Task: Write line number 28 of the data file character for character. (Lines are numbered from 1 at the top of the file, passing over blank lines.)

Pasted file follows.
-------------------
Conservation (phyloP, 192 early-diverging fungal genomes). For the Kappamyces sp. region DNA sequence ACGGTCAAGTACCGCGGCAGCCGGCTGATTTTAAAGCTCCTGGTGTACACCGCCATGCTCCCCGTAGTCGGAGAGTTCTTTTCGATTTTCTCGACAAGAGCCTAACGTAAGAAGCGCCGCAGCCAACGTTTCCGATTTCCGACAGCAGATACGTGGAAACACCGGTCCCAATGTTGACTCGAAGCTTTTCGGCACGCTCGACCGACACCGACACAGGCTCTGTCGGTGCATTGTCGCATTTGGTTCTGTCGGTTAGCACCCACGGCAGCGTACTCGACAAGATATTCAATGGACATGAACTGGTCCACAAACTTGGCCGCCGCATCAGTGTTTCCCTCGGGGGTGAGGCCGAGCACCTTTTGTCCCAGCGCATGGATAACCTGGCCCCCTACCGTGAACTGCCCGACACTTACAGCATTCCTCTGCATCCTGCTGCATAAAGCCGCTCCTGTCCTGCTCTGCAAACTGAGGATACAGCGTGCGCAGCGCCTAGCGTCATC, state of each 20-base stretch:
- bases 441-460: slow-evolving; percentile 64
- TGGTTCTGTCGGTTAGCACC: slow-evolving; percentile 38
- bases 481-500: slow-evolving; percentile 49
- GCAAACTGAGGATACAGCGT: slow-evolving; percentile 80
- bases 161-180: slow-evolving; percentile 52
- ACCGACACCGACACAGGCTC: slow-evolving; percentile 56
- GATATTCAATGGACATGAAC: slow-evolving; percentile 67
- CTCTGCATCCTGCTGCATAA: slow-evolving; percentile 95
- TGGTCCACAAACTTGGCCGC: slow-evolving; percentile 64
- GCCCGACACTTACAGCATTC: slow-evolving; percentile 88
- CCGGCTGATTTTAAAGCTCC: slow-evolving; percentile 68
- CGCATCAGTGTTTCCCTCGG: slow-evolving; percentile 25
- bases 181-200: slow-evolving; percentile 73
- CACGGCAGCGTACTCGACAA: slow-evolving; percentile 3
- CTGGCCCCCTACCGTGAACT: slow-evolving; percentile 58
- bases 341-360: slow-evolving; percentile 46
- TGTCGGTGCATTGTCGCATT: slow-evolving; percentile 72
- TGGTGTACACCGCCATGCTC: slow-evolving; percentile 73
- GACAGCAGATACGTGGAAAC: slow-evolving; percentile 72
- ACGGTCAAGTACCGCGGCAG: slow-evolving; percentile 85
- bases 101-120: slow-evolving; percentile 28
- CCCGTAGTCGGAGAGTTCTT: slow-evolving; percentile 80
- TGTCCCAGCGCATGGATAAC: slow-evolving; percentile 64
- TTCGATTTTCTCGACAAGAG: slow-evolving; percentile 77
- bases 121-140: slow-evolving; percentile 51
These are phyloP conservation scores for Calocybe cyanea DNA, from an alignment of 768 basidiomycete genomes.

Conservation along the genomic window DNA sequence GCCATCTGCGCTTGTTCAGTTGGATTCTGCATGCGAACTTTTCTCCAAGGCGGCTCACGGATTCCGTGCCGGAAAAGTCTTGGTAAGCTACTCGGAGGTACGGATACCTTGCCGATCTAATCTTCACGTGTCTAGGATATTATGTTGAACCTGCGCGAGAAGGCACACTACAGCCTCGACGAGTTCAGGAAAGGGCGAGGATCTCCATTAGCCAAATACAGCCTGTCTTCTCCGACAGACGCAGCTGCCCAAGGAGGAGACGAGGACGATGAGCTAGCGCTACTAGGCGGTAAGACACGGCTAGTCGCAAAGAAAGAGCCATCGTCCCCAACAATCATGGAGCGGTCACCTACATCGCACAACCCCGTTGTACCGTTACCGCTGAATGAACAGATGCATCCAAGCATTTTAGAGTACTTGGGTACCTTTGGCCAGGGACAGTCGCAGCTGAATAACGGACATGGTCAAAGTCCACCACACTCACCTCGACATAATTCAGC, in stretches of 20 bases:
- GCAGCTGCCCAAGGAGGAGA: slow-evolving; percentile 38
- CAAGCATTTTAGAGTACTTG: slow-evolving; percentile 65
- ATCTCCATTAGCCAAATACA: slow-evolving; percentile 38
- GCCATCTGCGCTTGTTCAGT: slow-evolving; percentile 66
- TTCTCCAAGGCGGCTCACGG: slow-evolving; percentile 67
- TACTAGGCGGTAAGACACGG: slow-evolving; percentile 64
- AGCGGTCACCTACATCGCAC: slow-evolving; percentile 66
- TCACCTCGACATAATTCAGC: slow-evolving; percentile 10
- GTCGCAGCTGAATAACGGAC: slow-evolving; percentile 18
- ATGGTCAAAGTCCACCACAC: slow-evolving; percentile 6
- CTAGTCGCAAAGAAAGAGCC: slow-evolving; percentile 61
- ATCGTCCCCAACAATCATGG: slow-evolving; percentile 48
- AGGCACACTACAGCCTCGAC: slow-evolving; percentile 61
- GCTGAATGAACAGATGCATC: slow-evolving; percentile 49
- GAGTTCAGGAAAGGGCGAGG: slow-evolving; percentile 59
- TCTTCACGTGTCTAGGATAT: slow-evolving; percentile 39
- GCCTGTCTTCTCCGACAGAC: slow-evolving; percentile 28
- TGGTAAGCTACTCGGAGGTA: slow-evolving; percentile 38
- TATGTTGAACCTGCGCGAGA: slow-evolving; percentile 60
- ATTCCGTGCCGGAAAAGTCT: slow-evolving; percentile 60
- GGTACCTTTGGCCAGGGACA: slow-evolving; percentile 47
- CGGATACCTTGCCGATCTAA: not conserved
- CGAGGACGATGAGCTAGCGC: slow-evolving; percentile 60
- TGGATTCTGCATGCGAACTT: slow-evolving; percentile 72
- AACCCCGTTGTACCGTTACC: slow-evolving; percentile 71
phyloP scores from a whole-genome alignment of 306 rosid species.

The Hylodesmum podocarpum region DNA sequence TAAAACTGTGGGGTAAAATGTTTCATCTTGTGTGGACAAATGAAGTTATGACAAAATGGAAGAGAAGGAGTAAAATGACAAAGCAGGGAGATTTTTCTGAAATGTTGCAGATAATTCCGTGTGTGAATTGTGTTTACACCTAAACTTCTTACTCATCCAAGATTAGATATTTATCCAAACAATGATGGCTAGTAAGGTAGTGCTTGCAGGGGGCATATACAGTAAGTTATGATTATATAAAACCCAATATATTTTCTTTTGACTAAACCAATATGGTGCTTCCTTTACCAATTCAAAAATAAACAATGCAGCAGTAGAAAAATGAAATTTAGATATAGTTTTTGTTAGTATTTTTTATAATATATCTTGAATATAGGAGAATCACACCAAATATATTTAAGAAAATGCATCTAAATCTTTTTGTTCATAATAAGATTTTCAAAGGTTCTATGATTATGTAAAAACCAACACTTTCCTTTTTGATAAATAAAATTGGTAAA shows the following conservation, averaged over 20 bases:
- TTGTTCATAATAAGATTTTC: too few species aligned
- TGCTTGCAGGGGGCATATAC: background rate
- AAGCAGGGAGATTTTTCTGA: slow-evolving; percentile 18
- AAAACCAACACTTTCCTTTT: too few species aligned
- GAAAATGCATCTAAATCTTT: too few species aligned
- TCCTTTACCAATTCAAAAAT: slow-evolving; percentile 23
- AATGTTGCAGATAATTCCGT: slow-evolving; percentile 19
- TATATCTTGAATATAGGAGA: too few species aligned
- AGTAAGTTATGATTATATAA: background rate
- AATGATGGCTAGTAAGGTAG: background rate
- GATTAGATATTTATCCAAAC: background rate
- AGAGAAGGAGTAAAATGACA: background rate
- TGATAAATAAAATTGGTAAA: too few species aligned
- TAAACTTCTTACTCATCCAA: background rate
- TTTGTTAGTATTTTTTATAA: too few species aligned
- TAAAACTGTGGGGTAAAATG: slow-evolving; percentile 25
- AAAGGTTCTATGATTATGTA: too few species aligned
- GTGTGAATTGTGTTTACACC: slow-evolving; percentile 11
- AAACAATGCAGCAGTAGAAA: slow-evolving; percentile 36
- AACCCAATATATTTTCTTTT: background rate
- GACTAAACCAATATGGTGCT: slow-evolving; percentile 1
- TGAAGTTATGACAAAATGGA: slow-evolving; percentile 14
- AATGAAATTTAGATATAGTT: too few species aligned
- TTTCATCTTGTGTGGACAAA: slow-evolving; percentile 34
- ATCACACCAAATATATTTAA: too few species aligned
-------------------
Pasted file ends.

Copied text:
Conservation along the genomic window DNA sequence GCCATCTGCGCTTGTTCAGTTGGATTCTGCATGCGAACTTTTCTCCAAGGCGGCTCACGGATTCCGTGCCGGAAAAGTCTTGGTAAGCTACTCGGAGGTACGGATACCTTGCCGATCTAATCTTCACGTGTCTAGGATATTATGTTGAACCTGCGCGAGAAGGCACACTACAGCCTCGACGAGTTCAGGAAAGGGCGAGGATCTCCATTAGCCAAATACAGCCTGTCTTCTCCGACAGACGCAGCTGCCCAAGGAGGAGACGAGGACGATGAGCTAGCGCTACTAGGCGGTAAGACACGGCTAGTCGCAAAGAAAGAGCCATCGTCCCCAACAATCATGGAGCGGTCACCTACATCGCACAACCCCGTTGTACCGTTACCGCTGAATGAACAGATGCATCCAAGCATTTTAGAGTACTTGGGTACCTTTGGCCAGGGACAGTCGCAGCTGAATAACGGACATGGTCAAAGTCCACCACACTCACCTCGACATAATTCAGC, in stretches of 20 bases: